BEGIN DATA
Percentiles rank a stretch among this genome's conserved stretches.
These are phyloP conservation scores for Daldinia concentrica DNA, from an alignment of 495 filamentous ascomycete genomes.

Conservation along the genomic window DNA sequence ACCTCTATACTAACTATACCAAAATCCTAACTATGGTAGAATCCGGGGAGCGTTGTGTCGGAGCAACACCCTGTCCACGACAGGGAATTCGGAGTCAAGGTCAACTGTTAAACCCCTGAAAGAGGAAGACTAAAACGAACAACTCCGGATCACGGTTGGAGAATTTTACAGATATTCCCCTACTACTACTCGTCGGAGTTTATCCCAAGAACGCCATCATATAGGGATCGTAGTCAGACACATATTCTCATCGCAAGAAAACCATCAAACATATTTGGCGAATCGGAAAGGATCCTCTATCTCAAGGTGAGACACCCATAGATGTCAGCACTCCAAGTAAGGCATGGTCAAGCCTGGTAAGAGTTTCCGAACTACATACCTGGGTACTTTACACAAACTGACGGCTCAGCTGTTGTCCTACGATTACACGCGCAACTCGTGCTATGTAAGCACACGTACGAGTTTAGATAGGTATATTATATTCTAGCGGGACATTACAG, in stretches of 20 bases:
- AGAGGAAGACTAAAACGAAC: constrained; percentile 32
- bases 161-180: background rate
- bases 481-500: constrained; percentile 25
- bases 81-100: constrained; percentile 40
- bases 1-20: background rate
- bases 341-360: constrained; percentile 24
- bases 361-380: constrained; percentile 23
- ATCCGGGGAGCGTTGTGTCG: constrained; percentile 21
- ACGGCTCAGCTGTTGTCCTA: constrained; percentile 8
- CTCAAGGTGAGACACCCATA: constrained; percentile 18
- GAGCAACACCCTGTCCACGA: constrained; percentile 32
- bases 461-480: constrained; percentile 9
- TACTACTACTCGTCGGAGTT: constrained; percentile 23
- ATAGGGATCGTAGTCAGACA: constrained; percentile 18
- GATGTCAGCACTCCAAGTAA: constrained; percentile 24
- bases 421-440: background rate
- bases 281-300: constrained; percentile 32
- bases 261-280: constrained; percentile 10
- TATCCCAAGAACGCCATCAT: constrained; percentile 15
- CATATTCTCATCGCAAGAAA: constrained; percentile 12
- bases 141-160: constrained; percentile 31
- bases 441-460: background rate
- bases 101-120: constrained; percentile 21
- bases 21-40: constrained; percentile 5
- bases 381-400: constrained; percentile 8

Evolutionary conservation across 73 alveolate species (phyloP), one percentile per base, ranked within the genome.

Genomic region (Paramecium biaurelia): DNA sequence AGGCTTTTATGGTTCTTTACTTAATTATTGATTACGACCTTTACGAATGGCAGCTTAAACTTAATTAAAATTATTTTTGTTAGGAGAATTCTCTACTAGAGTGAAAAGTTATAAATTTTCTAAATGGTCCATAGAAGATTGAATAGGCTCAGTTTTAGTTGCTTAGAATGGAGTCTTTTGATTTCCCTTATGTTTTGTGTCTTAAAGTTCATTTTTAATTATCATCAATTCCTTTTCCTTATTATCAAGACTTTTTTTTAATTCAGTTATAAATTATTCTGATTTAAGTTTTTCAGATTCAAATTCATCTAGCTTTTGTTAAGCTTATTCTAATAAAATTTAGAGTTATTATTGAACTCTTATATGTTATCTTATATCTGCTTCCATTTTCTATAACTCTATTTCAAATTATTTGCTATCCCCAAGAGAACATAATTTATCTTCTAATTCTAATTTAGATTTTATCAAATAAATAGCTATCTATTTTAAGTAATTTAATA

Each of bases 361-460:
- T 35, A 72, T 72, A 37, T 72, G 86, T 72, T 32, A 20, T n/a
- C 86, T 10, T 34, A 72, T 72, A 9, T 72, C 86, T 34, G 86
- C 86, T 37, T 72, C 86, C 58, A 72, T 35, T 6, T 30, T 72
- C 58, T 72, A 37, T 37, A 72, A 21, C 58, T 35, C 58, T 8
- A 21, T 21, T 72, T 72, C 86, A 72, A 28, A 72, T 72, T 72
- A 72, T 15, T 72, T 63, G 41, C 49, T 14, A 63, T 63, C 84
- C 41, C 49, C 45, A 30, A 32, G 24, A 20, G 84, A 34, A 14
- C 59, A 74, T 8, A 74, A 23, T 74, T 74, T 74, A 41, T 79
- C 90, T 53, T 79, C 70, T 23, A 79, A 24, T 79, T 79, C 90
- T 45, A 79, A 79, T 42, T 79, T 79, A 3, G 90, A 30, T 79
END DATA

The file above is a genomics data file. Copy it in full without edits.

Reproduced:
Percentiles rank a stretch among this genome's conserved stretches.
These are phyloP conservation scores for Daldinia concentrica DNA, from an alignment of 495 filamentous ascomycete genomes.

Conservation along the genomic window DNA sequence ACCTCTATACTAACTATACCAAAATCCTAACTATGGTAGAATCCGGGGAGCGTTGTGTCGGAGCAACACCCTGTCCACGACAGGGAATTCGGAGTCAAGGTCAACTGTTAAACCCCTGAAAGAGGAAGACTAAAACGAACAACTCCGGATCACGGTTGGAGAATTTTACAGATATTCCCCTACTACTACTCGTCGGAGTTTATCCCAAGAACGCCATCATATAGGGATCGTAGTCAGACACATATTCTCATCGCAAGAAAACCATCAAACATATTTGGCGAATCGGAAAGGATCCTCTATCTCAAGGTGAGACACCCATAGATGTCAGCACTCCAAGTAAGGCATGGTCAAGCCTGGTAAGAGTTTCCGAACTACATACCTGGGTACTTTACACAAACTGACGGCTCAGCTGTTGTCCTACGATTACACGCGCAACTCGTGCTATGTAAGCACACGTACGAGTTTAGATAGGTATATTATATTCTAGCGGGACATTACAG, in stretches of 20 bases:
- AGAGGAAGACTAAAACGAAC: constrained; percentile 32
- bases 161-180: background rate
- bases 481-500: constrained; percentile 25
- bases 81-100: constrained; percentile 40
- bases 1-20: background rate
- bases 341-360: constrained; percentile 24
- bases 361-380: constrained; percentile 23
- ATCCGGGGAGCGTTGTGTCG: constrained; percentile 21
- ACGGCTCAGCTGTTGTCCTA: constrained; percentile 8
- CTCAAGGTGAGACACCCATA: constrained; percentile 18
- GAGCAACACCCTGTCCACGA: constrained; percentile 32
- bases 461-480: constrained; percentile 9
- TACTACTACTCGTCGGAGTT: constrained; percentile 23
- ATAGGGATCGTAGTCAGACA: constrained; percentile 18
- GATGTCAGCACTCCAAGTAA: constrained; percentile 24
- bases 421-440: background rate
- bases 281-300: constrained; percentile 32
- bases 261-280: constrained; percentile 10
- TATCCCAAGAACGCCATCAT: constrained; percentile 15
- CATATTCTCATCGCAAGAAA: constrained; percentile 12
- bases 141-160: constrained; percentile 31
- bases 441-460: background rate
- bases 101-120: constrained; percentile 21
- bases 21-40: constrained; percentile 5
- bases 381-400: constrained; percentile 8

Evolutionary conservation across 73 alveolate species (phyloP), one percentile per base, ranked within the genome.

Genomic region (Paramecium biaurelia): DNA sequence AGGCTTTTATGGTTCTTTACTTAATTATTGATTACGACCTTTACGAATGGCAGCTTAAACTTAATTAAAATTATTTTTGTTAGGAGAATTCTCTACTAGAGTGAAAAGTTATAAATTTTCTAAATGGTCCATAGAAGATTGAATAGGCTCAGTTTTAGTTGCTTAGAATGGAGTCTTTTGATTTCCCTTATGTTTTGTGTCTTAAAGTTCATTTTTAATTATCATCAATTCCTTTTCCTTATTATCAAGACTTTTTTTTAATTCAGTTATAAATTATTCTGATTTAAGTTTTTCAGATTCAAATTCATCTAGCTTTTGTTAAGCTTATTCTAATAAAATTTAGAGTTATTATTGAACTCTTATATGTTATCTTATATCTGCTTCCATTTTCTATAACTCTATTTCAAATTATTTGCTATCCCCAAGAGAACATAATTTATCTTCTAATTCTAATTTAGATTTTATCAAATAAATAGCTATCTATTTTAAGTAATTTAATA

Each of bases 361-460:
- T 35, A 72, T 72, A 37, T 72, G 86, T 72, T 32, A 20, T n/a
- C 86, T 10, T 34, A 72, T 72, A 9, T 72, C 86, T 34, G 86
- C 86, T 37, T 72, C 86, C 58, A 72, T 35, T 6, T 30, T 72
- C 58, T 72, A 37, T 37, A 72, A 21, C 58, T 35, C 58, T 8
- A 21, T 21, T 72, T 72, C 86, A 72, A 28, A 72, T 72, T 72
- A 72, T 15, T 72, T 63, G 41, C 49, T 14, A 63, T 63, C 84
- C 41, C 49, C 45, A 30, A 32, G 24, A 20, G 84, A 34, A 14
- C 59, A 74, T 8, A 74, A 23, T 74, T 74, T 74, A 41, T 79
- C 90, T 53, T 79, C 70, T 23, A 79, A 24, T 79, T 79, C 90
- T 45, A 79, A 79, T 42, T 79, T 79, A 3, G 90, A 30, T 79